Rielly said he voted for teammate Connor Brown in the most underrated category, which was won by Washington’s Nicklas Backstrom.
“He was right beside me when I was doing it,” Rielly said in explaining his rationale, “but I stand by it.”
Rielly voted months ago during a Players’ Association meeting with executive director Donald Fehr.
“There’s lots of questions that are tough that you have to think about,” Rielly said, “because they do have value. When the polls are released, they’re a big deal, guys look at them so you want to give honest answers.”
Other than Matthews, there were plenty of other Maple Leafs included in the poll results:
Which coach would you most like to play for? Babcock finished fourth with 7.5 per cent support.
Which team (excluding your own) has the best fans? Leafs Nation ranked fourth at 4.8 per cent.
Which player is the best role model? Patrick Marleau pulled in 2.6 per cent of the votes to finish fifth.
Who’s the toughest player? Matt Martin came in fifth with 2.7 per cent of the vote.
But only one Leaf finished first in a category. D.J. Smith, who works with the defence and penalty kill in Toronto, earned top honours when players were asked to name the current assistant coach destined for a promotion.
Smith won two Memorial Cup titles while serving as an assistant with the OHL’s Windsor Spitfires before leading the Oshawa Generals to a championship as head coach in 2015. He was hired by the Leafs after that season.
“I’m a big believer that major junior is just NHL light,” said Babcock. “It’s like light beer, it’s exactly the same thing. You got to coach stars and handle stars and you got to have success with them. To me, he has a good ability to talk to people and understands the game.”
TSN’s Kristen Shilton has more on Smith.
Andersen insists he doesn’t need more rest
After an incredible run that saw him vault into Vezina Trophy contention, Andersen has now allowed three or more goals in 11 of his last 13 starts.
“I’ve been feeling great,” Andersen said when asked if he needs more rest. “I just got to keep going and take advantage of these days. No matter how good you feel you can always rest up for what’s ahead.”
Andersen leads the NHL in shots faced (1,895) and is on pace to start a league-high 68 games this season. Babcock has consistently said he’s unconcerned with the workload of his No. 1 goalie.
“I know I keep hearing he’s playing all these games, but I just look at the schedule and the spacing and he gets some good breaks too so, to me, it’s real simple; you want to play all the games or not? I’ve never ever seen a guy who said, ‘Can I sit out one more, coach?’ ”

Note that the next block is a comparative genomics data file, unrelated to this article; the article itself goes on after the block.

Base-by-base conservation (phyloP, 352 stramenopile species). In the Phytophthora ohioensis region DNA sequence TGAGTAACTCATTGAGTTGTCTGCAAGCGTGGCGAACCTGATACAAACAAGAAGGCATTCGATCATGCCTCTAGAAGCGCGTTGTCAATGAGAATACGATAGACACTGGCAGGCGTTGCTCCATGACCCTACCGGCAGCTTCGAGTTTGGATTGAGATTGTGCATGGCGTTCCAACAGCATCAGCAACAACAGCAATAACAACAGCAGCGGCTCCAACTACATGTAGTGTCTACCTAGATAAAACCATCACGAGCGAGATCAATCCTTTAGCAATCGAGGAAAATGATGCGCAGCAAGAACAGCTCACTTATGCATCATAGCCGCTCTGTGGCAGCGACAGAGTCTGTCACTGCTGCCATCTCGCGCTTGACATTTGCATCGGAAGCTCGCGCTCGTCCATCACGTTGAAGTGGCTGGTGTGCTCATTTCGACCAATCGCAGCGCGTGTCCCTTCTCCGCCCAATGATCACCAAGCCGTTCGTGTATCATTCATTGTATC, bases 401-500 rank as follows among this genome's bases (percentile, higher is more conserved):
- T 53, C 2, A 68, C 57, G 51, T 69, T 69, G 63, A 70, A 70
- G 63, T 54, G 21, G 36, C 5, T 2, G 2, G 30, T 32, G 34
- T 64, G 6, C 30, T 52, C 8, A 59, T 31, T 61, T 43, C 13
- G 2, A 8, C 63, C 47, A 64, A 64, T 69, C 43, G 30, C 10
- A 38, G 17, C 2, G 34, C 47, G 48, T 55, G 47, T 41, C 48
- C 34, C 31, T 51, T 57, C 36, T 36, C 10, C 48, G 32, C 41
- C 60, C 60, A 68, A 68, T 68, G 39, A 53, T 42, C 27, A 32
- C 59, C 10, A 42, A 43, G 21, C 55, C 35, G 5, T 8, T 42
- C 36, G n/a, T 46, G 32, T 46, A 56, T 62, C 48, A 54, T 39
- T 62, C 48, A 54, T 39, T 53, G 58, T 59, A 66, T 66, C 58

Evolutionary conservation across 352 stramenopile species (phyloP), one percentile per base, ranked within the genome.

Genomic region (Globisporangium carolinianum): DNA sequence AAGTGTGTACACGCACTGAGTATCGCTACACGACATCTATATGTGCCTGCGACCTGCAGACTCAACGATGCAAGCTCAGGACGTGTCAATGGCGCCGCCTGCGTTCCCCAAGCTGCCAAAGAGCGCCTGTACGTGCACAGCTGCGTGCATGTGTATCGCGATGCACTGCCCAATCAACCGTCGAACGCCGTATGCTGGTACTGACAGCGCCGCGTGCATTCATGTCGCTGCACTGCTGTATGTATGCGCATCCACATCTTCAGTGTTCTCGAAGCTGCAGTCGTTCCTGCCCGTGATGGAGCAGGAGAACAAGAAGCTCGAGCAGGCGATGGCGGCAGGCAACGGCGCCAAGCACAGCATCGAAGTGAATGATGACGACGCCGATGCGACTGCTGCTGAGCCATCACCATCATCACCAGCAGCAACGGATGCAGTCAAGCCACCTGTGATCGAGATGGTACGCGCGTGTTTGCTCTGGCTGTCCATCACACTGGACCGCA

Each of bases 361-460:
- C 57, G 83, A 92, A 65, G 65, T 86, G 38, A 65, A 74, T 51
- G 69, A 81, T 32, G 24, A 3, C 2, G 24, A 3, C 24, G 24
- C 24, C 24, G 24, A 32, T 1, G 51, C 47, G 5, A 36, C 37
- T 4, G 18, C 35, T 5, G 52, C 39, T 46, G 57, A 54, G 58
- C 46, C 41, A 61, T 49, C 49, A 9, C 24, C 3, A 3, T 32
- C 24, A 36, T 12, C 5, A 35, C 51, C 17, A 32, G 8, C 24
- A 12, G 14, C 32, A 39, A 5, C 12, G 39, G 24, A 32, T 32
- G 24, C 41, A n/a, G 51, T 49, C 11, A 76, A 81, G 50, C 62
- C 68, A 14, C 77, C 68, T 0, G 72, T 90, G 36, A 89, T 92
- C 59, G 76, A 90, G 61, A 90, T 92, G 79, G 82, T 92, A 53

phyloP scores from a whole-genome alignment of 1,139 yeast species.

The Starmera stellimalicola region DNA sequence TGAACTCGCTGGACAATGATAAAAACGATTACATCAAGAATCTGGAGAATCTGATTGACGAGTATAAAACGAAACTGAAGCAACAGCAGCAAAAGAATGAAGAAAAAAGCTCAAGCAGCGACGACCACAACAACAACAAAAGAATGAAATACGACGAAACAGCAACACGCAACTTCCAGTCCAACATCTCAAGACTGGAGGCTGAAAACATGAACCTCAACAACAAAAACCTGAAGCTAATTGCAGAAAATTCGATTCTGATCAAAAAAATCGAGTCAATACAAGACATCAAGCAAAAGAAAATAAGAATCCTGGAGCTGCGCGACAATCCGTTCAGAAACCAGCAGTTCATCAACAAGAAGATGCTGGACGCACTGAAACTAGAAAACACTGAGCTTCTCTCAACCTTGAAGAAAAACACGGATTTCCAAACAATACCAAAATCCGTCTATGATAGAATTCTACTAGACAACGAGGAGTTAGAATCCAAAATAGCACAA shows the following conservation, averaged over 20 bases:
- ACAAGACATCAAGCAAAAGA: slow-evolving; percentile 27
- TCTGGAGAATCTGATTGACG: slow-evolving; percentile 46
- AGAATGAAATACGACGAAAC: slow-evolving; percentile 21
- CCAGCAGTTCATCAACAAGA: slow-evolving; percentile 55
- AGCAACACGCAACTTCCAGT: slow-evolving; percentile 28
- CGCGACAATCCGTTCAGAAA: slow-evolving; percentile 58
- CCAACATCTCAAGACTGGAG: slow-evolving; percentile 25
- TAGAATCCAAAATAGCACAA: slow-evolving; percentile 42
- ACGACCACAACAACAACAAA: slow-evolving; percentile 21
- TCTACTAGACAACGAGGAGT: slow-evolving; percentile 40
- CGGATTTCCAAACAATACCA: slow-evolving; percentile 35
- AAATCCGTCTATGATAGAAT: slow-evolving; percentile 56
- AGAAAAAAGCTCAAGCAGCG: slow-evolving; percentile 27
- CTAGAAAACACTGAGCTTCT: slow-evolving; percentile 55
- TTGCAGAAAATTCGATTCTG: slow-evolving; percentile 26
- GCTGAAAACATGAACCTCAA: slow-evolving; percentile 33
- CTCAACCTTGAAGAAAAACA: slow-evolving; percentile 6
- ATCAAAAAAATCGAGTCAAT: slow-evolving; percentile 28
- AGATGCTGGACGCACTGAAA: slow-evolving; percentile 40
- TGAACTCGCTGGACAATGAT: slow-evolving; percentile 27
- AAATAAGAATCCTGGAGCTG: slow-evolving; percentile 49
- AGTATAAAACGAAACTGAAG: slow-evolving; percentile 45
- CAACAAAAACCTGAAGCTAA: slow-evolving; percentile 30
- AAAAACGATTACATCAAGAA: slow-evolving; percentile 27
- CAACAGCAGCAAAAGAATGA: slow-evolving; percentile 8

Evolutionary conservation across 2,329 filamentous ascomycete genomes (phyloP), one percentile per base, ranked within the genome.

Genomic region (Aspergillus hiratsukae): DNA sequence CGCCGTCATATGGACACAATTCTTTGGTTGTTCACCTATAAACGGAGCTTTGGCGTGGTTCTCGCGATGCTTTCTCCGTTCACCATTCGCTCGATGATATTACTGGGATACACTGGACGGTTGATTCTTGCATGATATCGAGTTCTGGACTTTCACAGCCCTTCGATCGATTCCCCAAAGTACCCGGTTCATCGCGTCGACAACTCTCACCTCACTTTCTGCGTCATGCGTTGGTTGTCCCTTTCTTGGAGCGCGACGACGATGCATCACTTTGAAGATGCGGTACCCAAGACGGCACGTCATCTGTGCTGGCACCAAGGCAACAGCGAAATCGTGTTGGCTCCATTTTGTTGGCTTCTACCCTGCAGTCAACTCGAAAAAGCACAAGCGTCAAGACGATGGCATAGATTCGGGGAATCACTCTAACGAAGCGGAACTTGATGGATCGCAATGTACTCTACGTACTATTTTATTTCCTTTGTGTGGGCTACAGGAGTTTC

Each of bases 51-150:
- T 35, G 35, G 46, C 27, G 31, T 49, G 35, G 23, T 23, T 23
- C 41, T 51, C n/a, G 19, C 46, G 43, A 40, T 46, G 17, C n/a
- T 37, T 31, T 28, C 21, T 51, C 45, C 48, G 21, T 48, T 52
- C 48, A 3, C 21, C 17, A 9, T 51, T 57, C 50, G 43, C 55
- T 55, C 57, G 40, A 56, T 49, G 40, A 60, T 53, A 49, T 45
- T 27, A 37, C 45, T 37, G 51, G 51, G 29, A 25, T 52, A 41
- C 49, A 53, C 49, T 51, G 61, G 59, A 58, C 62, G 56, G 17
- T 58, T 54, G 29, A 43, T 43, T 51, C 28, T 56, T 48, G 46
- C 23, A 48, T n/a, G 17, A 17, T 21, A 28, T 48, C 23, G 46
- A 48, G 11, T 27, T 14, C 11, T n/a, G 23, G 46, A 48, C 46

Andersen has a .910 save percentage since the start of February.
Marner inspired by cancer-stricken girl
During his second OHL season in London with the Knights, Marner got more involved in community events, including visiting a local hospital a few times each month alongside teammate Christian Dvorak. Those visits led to some lasting relationships, including one with a young girl named Hayden Foulon, now five, who has been battling Acute Lymphoblastic Leukemia.
On Tuesday, Marner sent Hayden a special birthday message on Twitter:
First diagnosed with cancer in 2014 when she was 22 months old, Hayden went into remission in June 2016 before relapsing a couple months later. She underwent a stem-cell transplant at Sick Kids Hospital and again went into remission last year. After nearly a year cancer-free, the leukemia has returned and she’s now preparing for another fight.
“She’s been battling for her whole life and I just want to make sure she gets the support and the help that she needs,” said Marner after Wednesday’s practice. “Obviously, that young and fighting through that much stuff, it’s amazing to see.”
A GoFundMe page has been set up for Hayden.
Marner often comes away from visits with Hayden and others battling disease feeling inspired.
“Just talking to them makes me feel better,” Marner said, “knowing that you’re trying to help these kids and leave an impression on them. But, at the same time, they’re leaving an impression on you. That’s the craziest thing to me, how much of an impression they leave on me. It’s always great meeting them, talking to them and ending up being friends with them later on.”
Lines at Wednesday’s practice: